Backtrack is an Australian mystery movie; part psychological thriller and part horror story. Peter Bower (Adrien Brody) is a troubled man trying to get his life, and his career as a therapist, together after the tragic death of his daughter in an accident. The unpacked boxes in his new home suggests this plan isn’t working out, and it’s probably not a good sign for his marriage that his wife seems to be feeling similar levels of trauma. The location they’re in also isn’t helping the situation since he seems to have moved them into a part of town where it never stops raining. But Peter has bigger problems which are looming on the horizon.
The opening scenario is a stylish, if drab and grey, prelude coupled with a slick title sequence that really sets the tone. Peter soon tries to gets to get back to work helping people attending his practice, but it’s soon pretty clear he needs more counselling than they do. However, the worst is yet to come and after an unscheduled visit from a strange teenage girl things start to veer off into more than a standard mystery. It’s about to become very apparent that he’s being haunted by more than just his tragic past. Soon enough these events will lead Peter back to his childhood home where he’s going to have to dig up buried truths and old memories, none of which are particularly pleasant.
If I mention characters with amnesia or possible ghostly goings on it immediately points to a lot of standard movie plot developments, the kind you’ve seen dozens of times before. But this isn’t a major spoiler since a lot of big reveals are given away at around the half-hour mark before things really get moving. If you want to remain completely fresh it’s probably worth avoiding the synopsis for the film at all, but these are just the preliminary details. Although it’s still true that by introducing a few big elements early on some of the momentum is evaporated. It takes time to build back up again before the next batch of reveals and secondary twists come along. But initially certain details and explanations just don’t add up, meaning that there must be more right around the corner.
The cast are all pretty solid though it’s a shame Sam Neill is just here as a minor character. He arrives early on to give some much needed guidance to Peter in the first act before things start to become really strange. More disappointing is that Bruce Spence only appears momentarily as one of the various therapy patients; they all get several appearances but these are little more than bit parts. Once the story moves up a gear and the location changes new supporting players come along, but at least everyone does a decent job. Adrien Brody gives a pretty serviceable Aussie accent, spending most of the film looking like he’s been losing sleep and dealing with a lot on his mind. Which of course is suitable for a guy who’s starting to question his own sanity.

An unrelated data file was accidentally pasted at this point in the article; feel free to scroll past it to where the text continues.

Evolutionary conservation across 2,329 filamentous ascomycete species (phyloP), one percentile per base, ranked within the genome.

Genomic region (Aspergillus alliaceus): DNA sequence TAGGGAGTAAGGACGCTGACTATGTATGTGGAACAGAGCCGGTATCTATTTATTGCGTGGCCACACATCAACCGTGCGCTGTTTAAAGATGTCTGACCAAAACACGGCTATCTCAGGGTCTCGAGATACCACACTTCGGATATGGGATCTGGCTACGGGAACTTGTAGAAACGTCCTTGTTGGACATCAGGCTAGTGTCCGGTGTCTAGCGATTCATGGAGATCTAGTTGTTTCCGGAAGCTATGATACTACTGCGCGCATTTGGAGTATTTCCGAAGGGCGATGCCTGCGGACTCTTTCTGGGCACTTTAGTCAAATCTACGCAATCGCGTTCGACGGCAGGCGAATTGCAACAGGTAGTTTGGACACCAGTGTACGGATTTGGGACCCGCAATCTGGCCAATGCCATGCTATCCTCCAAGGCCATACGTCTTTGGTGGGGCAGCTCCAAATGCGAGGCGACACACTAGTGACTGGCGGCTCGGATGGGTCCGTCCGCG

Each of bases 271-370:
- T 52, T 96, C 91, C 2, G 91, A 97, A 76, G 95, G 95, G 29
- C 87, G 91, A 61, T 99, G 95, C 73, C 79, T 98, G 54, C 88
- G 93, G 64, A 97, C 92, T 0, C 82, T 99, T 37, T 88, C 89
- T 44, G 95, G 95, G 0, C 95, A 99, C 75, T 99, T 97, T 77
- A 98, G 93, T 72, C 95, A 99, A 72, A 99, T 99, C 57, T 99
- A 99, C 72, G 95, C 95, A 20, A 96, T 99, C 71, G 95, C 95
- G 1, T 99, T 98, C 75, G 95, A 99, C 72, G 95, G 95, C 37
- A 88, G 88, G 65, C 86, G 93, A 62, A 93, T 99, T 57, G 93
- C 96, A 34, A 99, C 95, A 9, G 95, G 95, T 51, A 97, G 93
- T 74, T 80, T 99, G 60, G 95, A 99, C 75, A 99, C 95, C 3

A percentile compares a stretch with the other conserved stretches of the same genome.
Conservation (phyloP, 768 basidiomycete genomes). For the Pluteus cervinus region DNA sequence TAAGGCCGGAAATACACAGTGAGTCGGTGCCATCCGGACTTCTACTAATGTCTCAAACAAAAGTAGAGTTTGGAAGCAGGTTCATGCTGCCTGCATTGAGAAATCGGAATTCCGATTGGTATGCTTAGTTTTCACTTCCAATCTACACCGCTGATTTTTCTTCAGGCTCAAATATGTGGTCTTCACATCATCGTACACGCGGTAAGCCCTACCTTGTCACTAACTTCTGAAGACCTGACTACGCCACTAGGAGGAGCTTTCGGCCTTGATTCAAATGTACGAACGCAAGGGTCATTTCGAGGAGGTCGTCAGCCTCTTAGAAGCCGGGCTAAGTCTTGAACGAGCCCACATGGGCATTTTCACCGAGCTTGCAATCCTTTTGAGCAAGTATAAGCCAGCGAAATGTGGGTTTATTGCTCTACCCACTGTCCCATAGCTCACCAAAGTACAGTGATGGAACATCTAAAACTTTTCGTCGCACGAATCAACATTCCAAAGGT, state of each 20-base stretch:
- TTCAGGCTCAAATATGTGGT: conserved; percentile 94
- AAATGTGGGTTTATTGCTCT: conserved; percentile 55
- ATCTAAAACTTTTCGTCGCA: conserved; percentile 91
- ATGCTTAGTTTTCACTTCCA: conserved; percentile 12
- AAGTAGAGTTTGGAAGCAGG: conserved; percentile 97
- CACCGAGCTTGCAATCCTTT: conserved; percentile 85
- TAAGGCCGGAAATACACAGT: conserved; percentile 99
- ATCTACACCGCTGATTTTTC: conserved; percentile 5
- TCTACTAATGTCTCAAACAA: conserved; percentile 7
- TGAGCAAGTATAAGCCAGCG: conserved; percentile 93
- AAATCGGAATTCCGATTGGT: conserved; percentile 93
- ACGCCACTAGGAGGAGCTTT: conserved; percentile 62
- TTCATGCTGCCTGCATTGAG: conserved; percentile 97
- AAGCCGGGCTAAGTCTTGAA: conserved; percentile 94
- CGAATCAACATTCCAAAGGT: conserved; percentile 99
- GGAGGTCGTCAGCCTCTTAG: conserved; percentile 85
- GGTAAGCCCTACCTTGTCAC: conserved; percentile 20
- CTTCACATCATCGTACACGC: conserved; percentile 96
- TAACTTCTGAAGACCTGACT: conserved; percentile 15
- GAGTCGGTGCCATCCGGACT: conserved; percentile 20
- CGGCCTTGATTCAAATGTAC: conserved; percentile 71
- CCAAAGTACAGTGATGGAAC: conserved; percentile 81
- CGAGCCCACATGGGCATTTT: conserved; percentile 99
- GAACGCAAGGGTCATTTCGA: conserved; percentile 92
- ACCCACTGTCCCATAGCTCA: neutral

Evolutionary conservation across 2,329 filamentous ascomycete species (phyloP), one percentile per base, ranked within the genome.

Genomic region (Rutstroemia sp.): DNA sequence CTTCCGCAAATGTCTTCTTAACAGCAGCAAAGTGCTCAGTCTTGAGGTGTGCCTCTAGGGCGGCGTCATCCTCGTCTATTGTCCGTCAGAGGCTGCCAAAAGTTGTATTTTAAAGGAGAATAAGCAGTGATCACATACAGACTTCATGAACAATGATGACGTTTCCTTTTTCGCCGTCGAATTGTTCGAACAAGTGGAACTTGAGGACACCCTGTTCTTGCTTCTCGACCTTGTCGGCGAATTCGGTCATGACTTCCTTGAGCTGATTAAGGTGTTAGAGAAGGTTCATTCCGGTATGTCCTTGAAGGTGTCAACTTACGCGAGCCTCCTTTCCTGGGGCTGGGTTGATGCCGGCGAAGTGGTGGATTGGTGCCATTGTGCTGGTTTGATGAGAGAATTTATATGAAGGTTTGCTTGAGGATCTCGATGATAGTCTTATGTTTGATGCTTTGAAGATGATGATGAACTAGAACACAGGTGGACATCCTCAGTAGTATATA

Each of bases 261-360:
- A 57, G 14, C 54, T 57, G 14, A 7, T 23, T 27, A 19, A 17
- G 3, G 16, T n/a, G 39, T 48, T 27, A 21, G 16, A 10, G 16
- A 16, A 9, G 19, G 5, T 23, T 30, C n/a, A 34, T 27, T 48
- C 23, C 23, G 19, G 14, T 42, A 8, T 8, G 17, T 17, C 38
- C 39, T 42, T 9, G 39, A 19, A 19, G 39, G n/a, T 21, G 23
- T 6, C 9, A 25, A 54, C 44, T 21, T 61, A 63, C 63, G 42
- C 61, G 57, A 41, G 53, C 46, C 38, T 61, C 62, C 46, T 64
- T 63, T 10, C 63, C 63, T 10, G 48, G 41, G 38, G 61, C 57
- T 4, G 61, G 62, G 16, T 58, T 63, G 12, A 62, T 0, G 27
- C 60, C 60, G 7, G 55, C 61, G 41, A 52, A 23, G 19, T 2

As a thriller it’s got plenty of foreboding atmosphere and a reasonable classical score. Although perhaps they they should have avoided so many unnecessary jump scares during the running time once the more supernatural ideas come into focus. Is he crazy, is he seeing things, or his this all a manifestation of his guilty conscience? It’s quite a compelling hook but unfortunately the narrative directs our attention to these possibilities far too often. Even before all of the puzzle pieces really start to come together. Some of the visual effects are not particularly great, but the lighting is moody and it holds the chilly tone together. It’s just a shame that all the sudden ‘jolting awake’ moments get old pretty fast.
The real problem is that this is all nothing new; from the memory problems to the restless spirits. The troubled parents dealing with loss are also boilerplate ingredients for this genre. It’s not entirely predicable but does make you start to wonder which of the standard twists are about to start creeping out from the shadows. On the other hand the writer may have added one too many forks in the road. The feeling that this is all wrapping up only half way through doesn’t help the pacing, but it does add to the ongoing drama. Towards the very end things start to get a bit too silly but this is a footnote in the grand scheme of things.
In the end it’s pretty watchable but it’s also pretty far from being exceptional. Ironically this is all a bit forgettable. I have really tried not to include a memory joke here but have failed dismally. Thanks to so many stock elements and clichés it’s unlikely to have any impact on most viewers, though it’s often watchable enough thanks to the central performances. Ultimately if you’re looking for a mystery in this vein and aren’t expecting any real surprises you could do a lot worse. Just don’t expect any mind blowing revelations.
Backtrack premièred at the Tribeca Film Festival and it has since reached us on home entertainment formats and streaming courtesy of Arrow Films.